I teach about 30 regular students year round and some ensemble classes too. I’ve been teaching at the Victoria Conservatory of Music up in Victoria, B.C. for 15 years.
I often get asked how I approach teaching classical guitar. The truth is that every student learns in a different way so I can’t give you a set way to teach. However, I do use some materials with all my classical guitar students (see below). I haven’t included repertoire or etudes here but you can check out my sheet music page.
Lessons: I use videos in addition to my studio teaching so my students can go home and remember all the tips. You can check out the Lesson Archive for these videos.
Method Books I Use When Teaching Classical Guitar:
- Classical Guitar Method – Vol. 1 – This is how I start beginner students. They learn to read music and play solos, duets, and chords.
- Classical Guitar Method Vol. 2 – This continues with the above content but introduces key signatures and some upper position stuff.
- Sight Reading for the Classical Guitar, Level I-III” by Robert Benedict – teaches the student about form, phrasing, dynamics, and how to sight read. Excellent for a solid education. I use this with students who need a bit more reading practice after my method books.
- Classical Guitar Technique: Essential Exercises, Scales, & Arpeggios – After my students complete my above methods I use this book to start ironing out all their technique.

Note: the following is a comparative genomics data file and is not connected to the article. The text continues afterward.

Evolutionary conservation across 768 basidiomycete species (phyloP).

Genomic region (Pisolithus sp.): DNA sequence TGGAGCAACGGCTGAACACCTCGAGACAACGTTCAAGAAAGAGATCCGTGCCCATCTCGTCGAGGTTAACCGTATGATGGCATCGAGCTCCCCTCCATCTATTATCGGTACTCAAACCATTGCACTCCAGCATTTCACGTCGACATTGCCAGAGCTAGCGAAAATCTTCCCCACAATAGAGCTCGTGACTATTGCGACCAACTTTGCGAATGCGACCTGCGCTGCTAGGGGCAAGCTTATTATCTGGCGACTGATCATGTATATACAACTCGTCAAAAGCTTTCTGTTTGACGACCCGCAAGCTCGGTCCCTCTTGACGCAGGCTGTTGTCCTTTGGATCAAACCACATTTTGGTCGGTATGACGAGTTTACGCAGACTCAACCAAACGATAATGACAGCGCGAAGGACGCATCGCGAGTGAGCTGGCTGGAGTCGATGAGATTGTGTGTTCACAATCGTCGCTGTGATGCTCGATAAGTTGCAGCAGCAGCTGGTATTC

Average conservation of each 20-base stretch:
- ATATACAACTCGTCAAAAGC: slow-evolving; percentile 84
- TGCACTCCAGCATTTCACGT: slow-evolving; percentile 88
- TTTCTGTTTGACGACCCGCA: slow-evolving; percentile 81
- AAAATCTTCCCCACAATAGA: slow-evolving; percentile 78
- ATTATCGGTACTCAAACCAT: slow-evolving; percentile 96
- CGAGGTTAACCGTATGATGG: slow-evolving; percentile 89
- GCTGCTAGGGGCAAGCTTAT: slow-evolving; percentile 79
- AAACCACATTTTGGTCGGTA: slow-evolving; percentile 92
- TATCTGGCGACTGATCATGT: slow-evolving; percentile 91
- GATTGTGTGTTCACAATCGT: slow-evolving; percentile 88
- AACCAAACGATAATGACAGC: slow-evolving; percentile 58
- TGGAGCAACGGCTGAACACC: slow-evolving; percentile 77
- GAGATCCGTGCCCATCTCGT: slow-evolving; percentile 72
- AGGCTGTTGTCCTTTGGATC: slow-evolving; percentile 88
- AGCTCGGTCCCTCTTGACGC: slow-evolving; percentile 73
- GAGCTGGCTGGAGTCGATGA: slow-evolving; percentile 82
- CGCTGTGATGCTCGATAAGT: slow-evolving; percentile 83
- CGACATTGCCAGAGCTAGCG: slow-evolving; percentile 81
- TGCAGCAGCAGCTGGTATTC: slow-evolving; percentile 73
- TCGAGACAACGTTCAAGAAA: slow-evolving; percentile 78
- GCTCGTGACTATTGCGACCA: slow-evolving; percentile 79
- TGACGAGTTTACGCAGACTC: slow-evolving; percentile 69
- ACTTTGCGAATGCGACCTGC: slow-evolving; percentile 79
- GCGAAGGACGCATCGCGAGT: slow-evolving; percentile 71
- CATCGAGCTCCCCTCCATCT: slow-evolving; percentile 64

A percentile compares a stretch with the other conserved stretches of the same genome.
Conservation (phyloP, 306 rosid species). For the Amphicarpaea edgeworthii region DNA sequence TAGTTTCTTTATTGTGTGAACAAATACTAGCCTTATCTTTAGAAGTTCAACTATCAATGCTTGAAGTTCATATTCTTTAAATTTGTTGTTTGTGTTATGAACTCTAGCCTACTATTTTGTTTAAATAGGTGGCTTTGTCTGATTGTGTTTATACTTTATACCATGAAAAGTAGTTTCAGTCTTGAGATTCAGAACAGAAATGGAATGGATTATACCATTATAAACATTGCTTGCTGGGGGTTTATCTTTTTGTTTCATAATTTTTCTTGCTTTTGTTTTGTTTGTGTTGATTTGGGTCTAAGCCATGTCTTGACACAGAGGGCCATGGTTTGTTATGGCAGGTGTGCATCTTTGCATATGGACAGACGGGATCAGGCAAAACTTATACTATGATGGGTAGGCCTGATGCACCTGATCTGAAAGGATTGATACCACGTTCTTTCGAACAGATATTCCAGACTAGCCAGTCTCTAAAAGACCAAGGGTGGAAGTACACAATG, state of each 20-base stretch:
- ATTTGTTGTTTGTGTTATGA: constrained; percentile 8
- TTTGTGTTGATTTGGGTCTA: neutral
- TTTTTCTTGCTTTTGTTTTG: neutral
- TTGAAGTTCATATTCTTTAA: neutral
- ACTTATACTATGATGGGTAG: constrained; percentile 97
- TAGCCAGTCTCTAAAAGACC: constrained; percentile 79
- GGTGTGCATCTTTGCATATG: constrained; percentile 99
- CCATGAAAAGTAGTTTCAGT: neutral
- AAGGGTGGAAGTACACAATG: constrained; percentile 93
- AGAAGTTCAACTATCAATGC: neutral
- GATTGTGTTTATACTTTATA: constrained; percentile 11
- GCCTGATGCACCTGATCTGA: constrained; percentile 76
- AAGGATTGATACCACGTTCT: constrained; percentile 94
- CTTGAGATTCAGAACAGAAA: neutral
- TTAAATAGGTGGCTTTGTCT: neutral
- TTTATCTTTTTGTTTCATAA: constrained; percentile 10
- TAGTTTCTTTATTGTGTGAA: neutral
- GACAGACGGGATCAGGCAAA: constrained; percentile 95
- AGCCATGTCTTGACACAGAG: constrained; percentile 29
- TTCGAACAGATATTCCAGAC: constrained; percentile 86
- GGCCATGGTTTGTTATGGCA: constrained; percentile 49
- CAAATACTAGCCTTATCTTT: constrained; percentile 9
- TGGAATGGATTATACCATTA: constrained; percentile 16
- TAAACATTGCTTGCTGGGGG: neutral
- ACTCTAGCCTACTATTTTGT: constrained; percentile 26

- 20 Favorite Exercises – For cross-over students (from electric etc) I use this tab book to get their technique going while learning to read music from other books.
- Sight Reading for the Classical Guitar, Level IV-V” – by Robert Benedict, a continuation of the previous book.
- Ten Classical Etudes – My intermediate students go through this book to test their skills.
- Scale Pattern Studies by Aaron Shearer – Very comprehensive, scales & sight reading. Slightly numbing but does the job better than any other book.
- Kitharologus: The Path to Virtuosity – difficult but well worth it. – I’ve been going over this more thoroughly this week. It starts out super easy but gets very difficult. Plus there are some wacky technique tasks such as all rest-stroke during arpeggios. However, I’m convinced this is an excellent book for anyone who wants to go beyond pumping nylon basics and really get into controlling their sound and technique.